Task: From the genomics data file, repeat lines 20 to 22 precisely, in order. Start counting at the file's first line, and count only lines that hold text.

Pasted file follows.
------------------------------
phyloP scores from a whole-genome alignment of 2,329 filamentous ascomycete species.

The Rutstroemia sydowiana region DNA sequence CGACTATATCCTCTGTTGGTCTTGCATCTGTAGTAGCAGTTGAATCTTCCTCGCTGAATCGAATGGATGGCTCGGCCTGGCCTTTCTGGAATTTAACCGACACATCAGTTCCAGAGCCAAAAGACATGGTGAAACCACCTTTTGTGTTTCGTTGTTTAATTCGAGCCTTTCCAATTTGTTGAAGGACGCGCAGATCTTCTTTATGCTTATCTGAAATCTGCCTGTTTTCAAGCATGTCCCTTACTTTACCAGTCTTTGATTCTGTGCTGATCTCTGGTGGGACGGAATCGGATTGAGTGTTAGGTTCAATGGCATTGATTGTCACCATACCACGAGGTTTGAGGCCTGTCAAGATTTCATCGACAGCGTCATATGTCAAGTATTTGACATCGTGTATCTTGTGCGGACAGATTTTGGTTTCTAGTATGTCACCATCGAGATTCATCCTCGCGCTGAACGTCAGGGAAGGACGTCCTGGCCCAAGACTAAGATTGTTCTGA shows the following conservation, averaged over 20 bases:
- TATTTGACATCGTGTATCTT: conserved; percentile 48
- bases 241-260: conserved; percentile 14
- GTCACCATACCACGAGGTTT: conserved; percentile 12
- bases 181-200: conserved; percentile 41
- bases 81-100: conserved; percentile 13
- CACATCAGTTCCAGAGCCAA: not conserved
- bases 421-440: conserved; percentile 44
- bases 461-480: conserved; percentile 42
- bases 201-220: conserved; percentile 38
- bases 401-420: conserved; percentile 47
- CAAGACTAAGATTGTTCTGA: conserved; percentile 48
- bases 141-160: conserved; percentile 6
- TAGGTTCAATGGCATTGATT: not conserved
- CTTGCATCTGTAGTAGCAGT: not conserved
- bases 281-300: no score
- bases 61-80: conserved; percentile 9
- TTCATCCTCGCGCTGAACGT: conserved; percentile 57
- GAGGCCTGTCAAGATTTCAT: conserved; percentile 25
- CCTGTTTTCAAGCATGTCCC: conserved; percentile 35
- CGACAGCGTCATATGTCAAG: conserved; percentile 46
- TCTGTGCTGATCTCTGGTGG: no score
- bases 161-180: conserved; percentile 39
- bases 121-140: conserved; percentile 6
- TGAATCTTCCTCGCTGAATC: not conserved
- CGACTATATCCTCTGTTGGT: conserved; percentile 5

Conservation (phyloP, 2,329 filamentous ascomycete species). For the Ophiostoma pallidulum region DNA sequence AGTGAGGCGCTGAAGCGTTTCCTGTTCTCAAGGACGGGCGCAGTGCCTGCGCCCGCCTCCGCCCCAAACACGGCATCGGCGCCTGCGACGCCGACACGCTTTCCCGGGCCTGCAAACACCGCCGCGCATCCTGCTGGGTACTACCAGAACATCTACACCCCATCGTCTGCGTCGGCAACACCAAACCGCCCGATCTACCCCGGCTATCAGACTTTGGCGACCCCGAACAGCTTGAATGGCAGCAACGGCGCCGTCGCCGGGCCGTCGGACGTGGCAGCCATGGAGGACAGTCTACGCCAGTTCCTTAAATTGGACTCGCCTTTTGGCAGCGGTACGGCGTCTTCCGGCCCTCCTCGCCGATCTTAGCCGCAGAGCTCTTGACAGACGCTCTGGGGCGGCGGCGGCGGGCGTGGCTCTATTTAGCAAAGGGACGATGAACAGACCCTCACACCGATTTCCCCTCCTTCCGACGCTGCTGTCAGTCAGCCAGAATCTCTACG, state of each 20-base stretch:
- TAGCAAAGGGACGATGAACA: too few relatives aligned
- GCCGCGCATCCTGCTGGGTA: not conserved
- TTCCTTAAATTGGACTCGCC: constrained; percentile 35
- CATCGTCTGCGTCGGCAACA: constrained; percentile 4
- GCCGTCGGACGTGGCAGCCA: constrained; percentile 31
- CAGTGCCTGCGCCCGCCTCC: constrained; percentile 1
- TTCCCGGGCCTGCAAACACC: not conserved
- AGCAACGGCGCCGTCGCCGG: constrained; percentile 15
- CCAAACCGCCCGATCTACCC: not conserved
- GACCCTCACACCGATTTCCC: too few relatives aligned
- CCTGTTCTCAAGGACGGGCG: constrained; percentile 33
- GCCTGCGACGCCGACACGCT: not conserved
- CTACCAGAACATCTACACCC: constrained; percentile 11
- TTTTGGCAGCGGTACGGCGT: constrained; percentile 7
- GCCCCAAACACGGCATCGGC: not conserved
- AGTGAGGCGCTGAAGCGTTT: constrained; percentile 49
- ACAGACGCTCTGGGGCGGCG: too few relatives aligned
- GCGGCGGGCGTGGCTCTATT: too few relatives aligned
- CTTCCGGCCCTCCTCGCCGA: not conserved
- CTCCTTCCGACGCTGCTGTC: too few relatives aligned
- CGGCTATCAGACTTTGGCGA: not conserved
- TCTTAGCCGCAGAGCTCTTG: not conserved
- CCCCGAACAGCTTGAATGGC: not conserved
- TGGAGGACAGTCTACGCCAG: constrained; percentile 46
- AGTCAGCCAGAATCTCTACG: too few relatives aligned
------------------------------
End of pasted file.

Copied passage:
- GAGGCCTGTCAAGATTTCAT: conserved; percentile 25
- CCTGTTTTCAAGCATGTCCC: conserved; percentile 35
- CGACAGCGTCATATGTCAAG: conserved; percentile 46